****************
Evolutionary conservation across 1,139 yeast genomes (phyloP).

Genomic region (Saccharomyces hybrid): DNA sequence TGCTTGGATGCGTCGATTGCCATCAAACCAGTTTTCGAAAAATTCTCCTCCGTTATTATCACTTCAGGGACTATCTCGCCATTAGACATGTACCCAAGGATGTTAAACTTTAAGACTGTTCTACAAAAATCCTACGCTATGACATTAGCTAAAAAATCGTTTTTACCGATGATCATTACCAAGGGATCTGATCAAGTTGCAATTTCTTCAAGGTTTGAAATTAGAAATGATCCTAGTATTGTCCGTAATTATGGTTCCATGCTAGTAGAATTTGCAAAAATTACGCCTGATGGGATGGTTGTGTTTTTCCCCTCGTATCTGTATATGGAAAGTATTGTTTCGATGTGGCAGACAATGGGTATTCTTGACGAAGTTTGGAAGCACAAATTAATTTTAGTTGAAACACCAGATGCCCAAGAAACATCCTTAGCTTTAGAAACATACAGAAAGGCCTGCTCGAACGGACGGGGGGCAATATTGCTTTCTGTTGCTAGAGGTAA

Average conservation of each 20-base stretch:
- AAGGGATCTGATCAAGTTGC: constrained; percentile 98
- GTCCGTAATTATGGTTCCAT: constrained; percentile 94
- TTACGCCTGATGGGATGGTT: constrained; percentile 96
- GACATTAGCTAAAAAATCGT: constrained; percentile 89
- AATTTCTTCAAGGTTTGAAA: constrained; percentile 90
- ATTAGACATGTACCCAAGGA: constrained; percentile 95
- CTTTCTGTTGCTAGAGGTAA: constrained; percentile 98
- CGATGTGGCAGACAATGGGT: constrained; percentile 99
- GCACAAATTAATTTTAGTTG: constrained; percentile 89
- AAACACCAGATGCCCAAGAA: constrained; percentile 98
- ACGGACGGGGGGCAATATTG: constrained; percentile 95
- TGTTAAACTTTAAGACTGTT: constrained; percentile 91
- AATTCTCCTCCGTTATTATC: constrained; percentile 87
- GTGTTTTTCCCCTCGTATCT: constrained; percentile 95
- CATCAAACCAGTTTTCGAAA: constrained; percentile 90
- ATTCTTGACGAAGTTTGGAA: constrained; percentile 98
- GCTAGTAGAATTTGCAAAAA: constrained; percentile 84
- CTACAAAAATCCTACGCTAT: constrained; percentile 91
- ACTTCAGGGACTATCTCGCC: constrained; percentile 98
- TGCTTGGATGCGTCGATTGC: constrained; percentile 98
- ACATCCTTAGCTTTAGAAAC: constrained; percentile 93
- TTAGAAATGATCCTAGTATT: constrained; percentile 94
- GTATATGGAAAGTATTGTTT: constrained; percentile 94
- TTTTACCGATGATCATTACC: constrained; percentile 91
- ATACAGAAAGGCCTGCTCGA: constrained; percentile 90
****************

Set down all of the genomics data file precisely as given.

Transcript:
Evolutionary conservation across 1,139 yeast genomes (phyloP).

Genomic region (Saccharomyces hybrid): DNA sequence TGCTTGGATGCGTCGATTGCCATCAAACCAGTTTTCGAAAAATTCTCCTCCGTTATTATCACTTCAGGGACTATCTCGCCATTAGACATGTACCCAAGGATGTTAAACTTTAAGACTGTTCTACAAAAATCCTACGCTATGACATTAGCTAAAAAATCGTTTTTACCGATGATCATTACCAAGGGATCTGATCAAGTTGCAATTTCTTCAAGGTTTGAAATTAGAAATGATCCTAGTATTGTCCGTAATTATGGTTCCATGCTAGTAGAATTTGCAAAAATTACGCCTGATGGGATGGTTGTGTTTTTCCCCTCGTATCTGTATATGGAAAGTATTGTTTCGATGTGGCAGACAATGGGTATTCTTGACGAAGTTTGGAAGCACAAATTAATTTTAGTTGAAACACCAGATGCCCAAGAAACATCCTTAGCTTTAGAAACATACAGAAAGGCCTGCTCGAACGGACGGGGGGCAATATTGCTTTCTGTTGCTAGAGGTAA

Average conservation of each 20-base stretch:
- AAGGGATCTGATCAAGTTGC: constrained; percentile 98
- GTCCGTAATTATGGTTCCAT: constrained; percentile 94
- TTACGCCTGATGGGATGGTT: constrained; percentile 96
- GACATTAGCTAAAAAATCGT: constrained; percentile 89
- AATTTCTTCAAGGTTTGAAA: constrained; percentile 90
- ATTAGACATGTACCCAAGGA: constrained; percentile 95
- CTTTCTGTTGCTAGAGGTAA: constrained; percentile 98
- CGATGTGGCAGACAATGGGT: constrained; percentile 99
- GCACAAATTAATTTTAGTTG: constrained; percentile 89
- AAACACCAGATGCCCAAGAA: constrained; percentile 98
- ACGGACGGGGGGCAATATTG: constrained; percentile 95
- TGTTAAACTTTAAGACTGTT: constrained; percentile 91
- AATTCTCCTCCGTTATTATC: constrained; percentile 87
- GTGTTTTTCCCCTCGTATCT: constrained; percentile 95
- CATCAAACCAGTTTTCGAAA: constrained; percentile 90
- ATTCTTGACGAAGTTTGGAA: constrained; percentile 98
- GCTAGTAGAATTTGCAAAAA: constrained; percentile 84
- CTACAAAAATCCTACGCTAT: constrained; percentile 91
- ACTTCAGGGACTATCTCGCC: constrained; percentile 98
- TGCTTGGATGCGTCGATTGC: constrained; percentile 98
- ACATCCTTAGCTTTAGAAAC: constrained; percentile 93
- TTAGAAATGATCCTAGTATT: constrained; percentile 94
- GTATATGGAAAGTATTGTTT: constrained; percentile 94
- TTTTACCGATGATCATTACC: constrained; percentile 91
- ATACAGAAAGGCCTGCTCGA: constrained; percentile 90